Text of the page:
Understanding Soliqua 100/33™and Xultophy 100/3.6™: Once-Daily Injectables

Learning about: Soliqua 100/33™ and Xultophy 100/3.6™: the new once-daily injectable GLP-1 receptor agonist/basal insulin combination pens

Insulin injection pen

Soliqua 100/33 and Xultophy 100/3.6 are two new injectable combination products approved by the U.S. Food and Drug Administration (FDA) in November of 2016. They are used for the treatment of type 2 diabetes (T2DM) in adults who are not well-controlled on metformin or oral medications and either a basal (long-acting) insulin or a glucagon-like peptide 1 receptor agonist (GLP-1 RA). Each pen is a combination of a basal insulin and a GLP-1 RA . Soliqua 100/33 is a combination of insulin glargine (Lantus) 100U/ml and lixisenatide (Adlyxin) 33mcg/ml. Xultophy 100/3.6 is a combination of insulin degludec (Tresiba) 100U/ml and liraglutide (Victoza) 3.6mg/ml.

The combination of these two medications lower blood sugar levels more when compared to using either alone. The basal insulin will help lower your fasting and pre-meal blood sugars (the amount of sugar in your blood before you eat), while the GLP-1 agonist will help lower your blood sugars after meals.  Liraglutide will help with fasting blood sugars as well, while lixisenitide only targets after meals. Basal insulin provides a steady amount of background insulin that lasts up to 24 hours or longer to try to mimic a normal functioning pancreas. Insulin is very effective for controlling blood sugar levels.  If you have very high blood sugar levels your provider may start you on this type of insulin.  You will feel better when you replace the insulin your body is no longer making.  It may cause weight gain and low blood sugar reactions (hypoglycemia). GLP-1 RAs tell your body to release insulin from your pancreas, prevents your liver from releasing stored glucose (sugar), can slow down how fast your stomach empties, can make you feel full and cause weight loss.  GLP-1 RAs only work when your blood sugars are high so the risk of a low blood sugar reaction is low.  When basal insulin and GLP-1 RAs  are combined there is more likely to be weight loss or no weight gain compared to insulin alone with no additional risks of low blood sugars.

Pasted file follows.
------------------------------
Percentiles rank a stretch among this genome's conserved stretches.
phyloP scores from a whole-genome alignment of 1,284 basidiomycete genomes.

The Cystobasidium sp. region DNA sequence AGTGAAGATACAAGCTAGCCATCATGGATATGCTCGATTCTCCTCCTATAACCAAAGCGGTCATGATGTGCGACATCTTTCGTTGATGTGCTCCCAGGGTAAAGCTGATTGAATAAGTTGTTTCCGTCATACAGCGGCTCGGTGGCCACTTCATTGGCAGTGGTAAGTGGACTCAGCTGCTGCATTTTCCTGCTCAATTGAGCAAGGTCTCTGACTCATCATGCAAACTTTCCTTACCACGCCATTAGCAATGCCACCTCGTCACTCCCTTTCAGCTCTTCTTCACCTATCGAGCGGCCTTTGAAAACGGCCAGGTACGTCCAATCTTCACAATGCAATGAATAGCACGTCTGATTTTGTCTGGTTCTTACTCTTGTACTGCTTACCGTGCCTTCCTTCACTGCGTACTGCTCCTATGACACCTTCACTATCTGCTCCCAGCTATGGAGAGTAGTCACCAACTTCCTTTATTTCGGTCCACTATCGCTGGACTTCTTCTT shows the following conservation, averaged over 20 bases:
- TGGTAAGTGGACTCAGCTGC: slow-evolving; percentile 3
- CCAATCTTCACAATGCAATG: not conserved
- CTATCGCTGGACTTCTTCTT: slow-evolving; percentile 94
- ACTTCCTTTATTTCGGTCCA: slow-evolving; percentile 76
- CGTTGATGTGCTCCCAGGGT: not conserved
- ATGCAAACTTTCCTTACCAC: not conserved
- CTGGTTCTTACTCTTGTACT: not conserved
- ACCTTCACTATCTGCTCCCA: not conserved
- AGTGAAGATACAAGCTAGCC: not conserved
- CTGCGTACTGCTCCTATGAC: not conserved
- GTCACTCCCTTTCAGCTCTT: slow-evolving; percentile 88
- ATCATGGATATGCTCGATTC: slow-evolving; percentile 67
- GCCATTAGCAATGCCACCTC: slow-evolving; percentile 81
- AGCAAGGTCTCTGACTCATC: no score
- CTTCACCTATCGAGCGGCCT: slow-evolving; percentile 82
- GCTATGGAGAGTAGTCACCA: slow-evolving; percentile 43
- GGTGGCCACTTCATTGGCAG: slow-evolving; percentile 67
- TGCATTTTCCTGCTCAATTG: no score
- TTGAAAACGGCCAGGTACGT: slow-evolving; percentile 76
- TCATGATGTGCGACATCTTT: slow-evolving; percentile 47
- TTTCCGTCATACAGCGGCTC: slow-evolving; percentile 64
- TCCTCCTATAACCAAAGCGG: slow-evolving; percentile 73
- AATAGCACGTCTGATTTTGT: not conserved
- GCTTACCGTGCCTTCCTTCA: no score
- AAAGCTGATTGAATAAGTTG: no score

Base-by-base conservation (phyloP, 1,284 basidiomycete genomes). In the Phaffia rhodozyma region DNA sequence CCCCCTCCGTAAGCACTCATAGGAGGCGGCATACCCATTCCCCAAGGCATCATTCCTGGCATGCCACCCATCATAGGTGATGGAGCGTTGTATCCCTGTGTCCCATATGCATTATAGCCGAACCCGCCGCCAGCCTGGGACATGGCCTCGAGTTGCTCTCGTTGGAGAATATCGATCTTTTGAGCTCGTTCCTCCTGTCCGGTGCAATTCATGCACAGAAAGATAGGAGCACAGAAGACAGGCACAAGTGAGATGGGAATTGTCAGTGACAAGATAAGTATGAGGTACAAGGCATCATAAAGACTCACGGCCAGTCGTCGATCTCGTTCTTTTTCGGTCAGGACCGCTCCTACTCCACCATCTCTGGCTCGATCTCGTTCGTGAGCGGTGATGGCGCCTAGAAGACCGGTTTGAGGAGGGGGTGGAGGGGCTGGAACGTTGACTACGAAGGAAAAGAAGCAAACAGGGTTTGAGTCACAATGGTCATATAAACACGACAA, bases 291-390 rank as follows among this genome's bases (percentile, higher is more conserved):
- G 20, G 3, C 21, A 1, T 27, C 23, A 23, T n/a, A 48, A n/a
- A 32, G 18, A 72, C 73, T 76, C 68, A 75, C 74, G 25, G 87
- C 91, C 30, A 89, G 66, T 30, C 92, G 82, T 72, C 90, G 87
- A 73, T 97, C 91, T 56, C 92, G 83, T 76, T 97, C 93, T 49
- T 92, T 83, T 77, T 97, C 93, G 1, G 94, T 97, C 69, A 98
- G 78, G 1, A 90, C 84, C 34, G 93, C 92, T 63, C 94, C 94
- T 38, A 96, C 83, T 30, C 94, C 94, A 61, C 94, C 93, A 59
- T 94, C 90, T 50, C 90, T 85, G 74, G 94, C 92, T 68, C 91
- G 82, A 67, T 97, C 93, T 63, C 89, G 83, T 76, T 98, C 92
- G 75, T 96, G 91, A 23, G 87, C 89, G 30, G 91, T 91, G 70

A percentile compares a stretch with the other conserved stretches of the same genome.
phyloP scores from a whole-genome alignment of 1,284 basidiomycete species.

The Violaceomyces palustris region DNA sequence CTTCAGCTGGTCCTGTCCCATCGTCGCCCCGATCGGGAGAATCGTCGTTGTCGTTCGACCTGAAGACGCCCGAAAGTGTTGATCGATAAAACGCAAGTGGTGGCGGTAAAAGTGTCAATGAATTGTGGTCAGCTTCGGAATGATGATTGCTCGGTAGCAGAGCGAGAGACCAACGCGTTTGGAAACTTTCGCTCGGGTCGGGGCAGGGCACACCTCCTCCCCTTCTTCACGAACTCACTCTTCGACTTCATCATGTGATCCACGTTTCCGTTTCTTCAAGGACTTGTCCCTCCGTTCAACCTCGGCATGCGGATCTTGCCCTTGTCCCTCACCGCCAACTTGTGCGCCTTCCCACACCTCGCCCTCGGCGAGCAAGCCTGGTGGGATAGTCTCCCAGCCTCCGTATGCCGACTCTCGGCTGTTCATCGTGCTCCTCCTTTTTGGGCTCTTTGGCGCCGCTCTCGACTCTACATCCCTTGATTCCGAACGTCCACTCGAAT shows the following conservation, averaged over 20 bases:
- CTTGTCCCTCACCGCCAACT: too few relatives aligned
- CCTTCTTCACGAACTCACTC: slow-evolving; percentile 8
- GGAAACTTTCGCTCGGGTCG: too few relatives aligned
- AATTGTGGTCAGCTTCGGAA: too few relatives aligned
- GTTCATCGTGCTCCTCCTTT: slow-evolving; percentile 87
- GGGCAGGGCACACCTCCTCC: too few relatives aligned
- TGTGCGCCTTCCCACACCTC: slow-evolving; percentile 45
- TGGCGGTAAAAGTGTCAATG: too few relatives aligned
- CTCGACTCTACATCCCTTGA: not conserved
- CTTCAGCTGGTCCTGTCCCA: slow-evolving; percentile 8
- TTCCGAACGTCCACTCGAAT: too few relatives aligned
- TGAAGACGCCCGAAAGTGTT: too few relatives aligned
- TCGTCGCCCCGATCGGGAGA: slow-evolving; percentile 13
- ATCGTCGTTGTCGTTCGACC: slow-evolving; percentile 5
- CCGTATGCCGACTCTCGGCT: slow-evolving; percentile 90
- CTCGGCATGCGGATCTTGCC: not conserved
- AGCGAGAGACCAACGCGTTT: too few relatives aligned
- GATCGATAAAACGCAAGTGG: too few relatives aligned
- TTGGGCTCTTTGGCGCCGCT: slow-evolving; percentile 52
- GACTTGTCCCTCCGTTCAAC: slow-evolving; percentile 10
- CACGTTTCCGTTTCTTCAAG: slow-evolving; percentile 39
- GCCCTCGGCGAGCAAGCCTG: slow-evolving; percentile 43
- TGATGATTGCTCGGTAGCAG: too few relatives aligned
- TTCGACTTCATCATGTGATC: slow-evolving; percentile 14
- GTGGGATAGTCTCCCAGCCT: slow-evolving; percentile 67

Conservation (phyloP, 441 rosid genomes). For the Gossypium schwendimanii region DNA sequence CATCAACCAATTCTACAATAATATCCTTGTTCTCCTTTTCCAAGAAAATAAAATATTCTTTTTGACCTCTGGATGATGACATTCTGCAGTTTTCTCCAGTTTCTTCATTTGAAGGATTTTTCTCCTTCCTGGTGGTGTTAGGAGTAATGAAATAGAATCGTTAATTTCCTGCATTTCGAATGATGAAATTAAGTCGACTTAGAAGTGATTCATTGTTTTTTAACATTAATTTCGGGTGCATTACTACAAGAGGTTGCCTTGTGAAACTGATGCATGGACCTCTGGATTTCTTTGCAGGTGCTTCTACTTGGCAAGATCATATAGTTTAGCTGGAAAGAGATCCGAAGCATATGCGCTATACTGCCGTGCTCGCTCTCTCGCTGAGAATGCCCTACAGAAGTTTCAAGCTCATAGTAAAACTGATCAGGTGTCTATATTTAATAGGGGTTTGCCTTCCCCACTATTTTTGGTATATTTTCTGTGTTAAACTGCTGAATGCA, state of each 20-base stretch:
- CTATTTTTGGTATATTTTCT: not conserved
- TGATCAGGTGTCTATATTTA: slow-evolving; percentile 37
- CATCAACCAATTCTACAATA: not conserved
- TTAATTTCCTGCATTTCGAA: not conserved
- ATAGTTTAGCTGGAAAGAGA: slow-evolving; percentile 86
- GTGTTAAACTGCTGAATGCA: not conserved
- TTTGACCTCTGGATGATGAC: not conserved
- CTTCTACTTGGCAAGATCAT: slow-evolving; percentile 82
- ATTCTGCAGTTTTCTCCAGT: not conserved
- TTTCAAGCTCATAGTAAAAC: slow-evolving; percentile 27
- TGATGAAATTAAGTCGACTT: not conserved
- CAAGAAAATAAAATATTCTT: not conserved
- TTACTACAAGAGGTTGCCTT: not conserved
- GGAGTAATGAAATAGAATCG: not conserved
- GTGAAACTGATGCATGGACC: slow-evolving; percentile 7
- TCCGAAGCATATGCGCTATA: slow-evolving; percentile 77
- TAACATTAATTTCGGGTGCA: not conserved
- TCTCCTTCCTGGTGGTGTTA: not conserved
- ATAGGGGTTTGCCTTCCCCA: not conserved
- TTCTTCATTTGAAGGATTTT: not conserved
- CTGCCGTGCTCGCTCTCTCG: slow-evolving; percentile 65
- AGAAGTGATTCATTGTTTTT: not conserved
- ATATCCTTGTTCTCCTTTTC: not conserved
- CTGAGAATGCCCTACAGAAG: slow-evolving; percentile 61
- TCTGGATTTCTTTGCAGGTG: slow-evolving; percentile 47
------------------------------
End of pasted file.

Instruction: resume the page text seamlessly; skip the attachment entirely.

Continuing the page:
GLP-1 agonists can cause nausea or other gastrointestinal side effects that usually goes away over time. The combination products are started at a lower dose and increased slowly to help minimize this side effect.  It is dosed based on the insulin dose and your fasting blood sugar levels.  Your provider will give you directions on which dose to start and how to increase your dose on your own

Previously, patients using both a basal insulin and GLP-1 RA would have need two separate injections daily. This also means patients had to pay two copay’s for each prescription. With these new combinations, you only inject once a day and will have one less copay.

Both pens need to be stored in the refrigerator with the pen caps on in the boxes that they came in until the expiration date on the label. Do not store these pens in the freezer. These pens need to be thrown away if they become frozen. After first use, Soliqua 100/33 should be kept at room temperature.  Throw away the Soliqua 100/33 pen 14 days after first use. After first use, a Xultophy 100/3.6pen should be stored at room temperature for up to 21 days. Keep both pens away from direct heat and light.

It is important to use these medications along with lifestyle changes, including diet and exercise. Talk to your healthcare provider to see if you are a good candidate for Soliqua 100/33or Xultophy 100/3.6. It is usually combined with metformin.

 

This Article is Brought to you By Our Guest Staff Writers:
Vincent Loksa, Pharm.D.Candidate 2017 MCPHS University
David Sze, Pharm.D. MCPHS Fellow
Jennifer Goldman, RPh, PharmD, CDE, BC-ADM‎‎ Clinical Pharmacist, Well Life‎‎

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